Is there any way to reduce the effects of static electricity on the grounds in a Capresso conical burr stainless steel grinder? The grounds appear to be charged and tend to stick to the plastic when emptying the container.


Try putting a couple of drops of water in your coffee beans before putting them in the grinder's hopper. Known as the Ross Droplet Technique.

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  • Wow - I will try this out! – Peter H Mar 5 '16 at 0:20

As an electrical engineer for any kind of such problems I can advise proper ground. I mean the electrical one this time. :) Anti static gloves may help (Google it). However, the static electricity always occurs by friction, it's natural and you cannot get rid of it completely.

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I have the same grinder, and I find that the static builds up more with the amount you grind. For everyday AeroPress use, I don't grind enough per use for it to build up static, but when I cold brew a whole 12oz of coffee, I grind the whole bag in batches. This builds up a lot of static due the the bin being plastic, and it's annoying to clean as it flies all over the counter.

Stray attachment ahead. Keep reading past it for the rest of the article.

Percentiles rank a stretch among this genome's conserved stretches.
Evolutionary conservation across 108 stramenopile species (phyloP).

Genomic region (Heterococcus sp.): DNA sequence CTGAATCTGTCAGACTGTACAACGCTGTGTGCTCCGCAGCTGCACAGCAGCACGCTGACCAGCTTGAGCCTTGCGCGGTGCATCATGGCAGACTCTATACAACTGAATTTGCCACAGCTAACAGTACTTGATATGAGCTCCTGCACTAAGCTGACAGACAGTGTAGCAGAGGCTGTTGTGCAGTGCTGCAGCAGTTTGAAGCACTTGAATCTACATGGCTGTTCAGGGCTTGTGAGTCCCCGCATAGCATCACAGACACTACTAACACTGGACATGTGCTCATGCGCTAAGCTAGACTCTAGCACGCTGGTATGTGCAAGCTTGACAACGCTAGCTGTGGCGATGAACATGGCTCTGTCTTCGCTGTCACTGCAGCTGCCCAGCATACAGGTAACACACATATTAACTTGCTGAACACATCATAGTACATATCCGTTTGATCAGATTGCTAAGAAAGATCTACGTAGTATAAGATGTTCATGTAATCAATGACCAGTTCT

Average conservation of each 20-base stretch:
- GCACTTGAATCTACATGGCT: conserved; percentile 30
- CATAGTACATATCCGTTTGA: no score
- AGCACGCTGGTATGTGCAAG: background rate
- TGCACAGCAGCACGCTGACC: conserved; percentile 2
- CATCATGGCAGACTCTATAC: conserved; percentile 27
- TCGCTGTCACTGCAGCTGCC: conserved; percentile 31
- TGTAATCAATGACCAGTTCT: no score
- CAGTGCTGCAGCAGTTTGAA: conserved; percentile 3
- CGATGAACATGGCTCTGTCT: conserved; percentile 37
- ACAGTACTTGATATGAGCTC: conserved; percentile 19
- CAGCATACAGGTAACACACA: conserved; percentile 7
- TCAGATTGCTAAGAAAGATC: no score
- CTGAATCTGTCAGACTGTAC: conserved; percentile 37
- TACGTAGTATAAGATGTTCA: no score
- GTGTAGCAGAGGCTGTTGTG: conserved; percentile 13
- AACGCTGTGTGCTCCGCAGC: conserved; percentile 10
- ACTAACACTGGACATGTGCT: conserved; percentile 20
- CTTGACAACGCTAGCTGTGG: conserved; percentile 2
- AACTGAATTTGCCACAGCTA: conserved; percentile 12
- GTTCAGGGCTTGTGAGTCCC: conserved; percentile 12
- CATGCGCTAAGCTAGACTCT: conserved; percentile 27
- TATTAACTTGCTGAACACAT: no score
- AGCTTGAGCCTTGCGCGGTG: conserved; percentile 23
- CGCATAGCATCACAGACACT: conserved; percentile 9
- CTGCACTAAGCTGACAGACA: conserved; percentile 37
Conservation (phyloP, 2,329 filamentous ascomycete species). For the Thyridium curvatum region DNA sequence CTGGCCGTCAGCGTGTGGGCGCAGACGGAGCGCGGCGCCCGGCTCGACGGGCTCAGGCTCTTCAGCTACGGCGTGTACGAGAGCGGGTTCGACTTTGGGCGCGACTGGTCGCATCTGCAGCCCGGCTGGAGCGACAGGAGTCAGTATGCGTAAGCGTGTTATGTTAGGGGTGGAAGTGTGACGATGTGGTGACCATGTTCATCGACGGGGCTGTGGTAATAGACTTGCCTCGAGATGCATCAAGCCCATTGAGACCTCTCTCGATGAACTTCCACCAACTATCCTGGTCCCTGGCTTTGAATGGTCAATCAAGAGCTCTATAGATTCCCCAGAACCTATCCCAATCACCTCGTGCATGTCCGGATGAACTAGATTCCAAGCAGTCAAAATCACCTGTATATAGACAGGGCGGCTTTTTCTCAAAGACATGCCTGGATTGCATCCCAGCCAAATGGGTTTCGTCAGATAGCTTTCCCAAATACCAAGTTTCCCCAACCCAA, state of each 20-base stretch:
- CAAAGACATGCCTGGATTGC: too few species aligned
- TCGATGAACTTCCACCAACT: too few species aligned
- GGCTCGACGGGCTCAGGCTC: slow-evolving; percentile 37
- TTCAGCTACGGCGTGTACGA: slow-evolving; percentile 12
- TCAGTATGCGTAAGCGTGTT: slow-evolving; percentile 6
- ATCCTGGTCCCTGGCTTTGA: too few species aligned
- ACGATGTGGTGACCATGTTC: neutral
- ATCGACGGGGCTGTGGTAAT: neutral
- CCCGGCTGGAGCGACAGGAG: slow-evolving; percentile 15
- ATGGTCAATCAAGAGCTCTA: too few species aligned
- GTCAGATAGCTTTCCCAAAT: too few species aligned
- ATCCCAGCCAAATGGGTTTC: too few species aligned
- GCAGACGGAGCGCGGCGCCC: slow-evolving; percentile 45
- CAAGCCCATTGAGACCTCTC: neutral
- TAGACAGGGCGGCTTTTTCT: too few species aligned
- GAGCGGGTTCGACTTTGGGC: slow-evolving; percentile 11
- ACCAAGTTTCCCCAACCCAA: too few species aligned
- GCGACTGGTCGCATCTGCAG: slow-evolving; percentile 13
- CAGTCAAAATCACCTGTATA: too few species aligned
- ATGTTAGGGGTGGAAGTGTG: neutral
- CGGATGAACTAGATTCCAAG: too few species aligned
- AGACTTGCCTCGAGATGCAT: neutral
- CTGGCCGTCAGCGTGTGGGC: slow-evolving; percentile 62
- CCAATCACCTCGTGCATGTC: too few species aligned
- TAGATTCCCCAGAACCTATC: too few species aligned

I wouldn't recommend using water on the beans before grinding because even though the burr grinder is stainless steel, it is not rust-proof. So thinking long term, I would simply recommend keeping the batch size lower than the max line on the plastic bin. I wouldn't use water to clean the steel grinder either. Only use a brush and you can even pre-grind a tiny amount of throw-away grounds to clear the old grounds out.

A clean up is usually in the cards for when I make coffee anyways, and a little bit of grounds isn't going to trip me up, but I share your frustration.

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  • 1
    agreed about the corrosion; the droplets of water have solved the static problem but I don't think it is worth getting the burrs rusted. – Peter H Mar 25 '16 at 3:21

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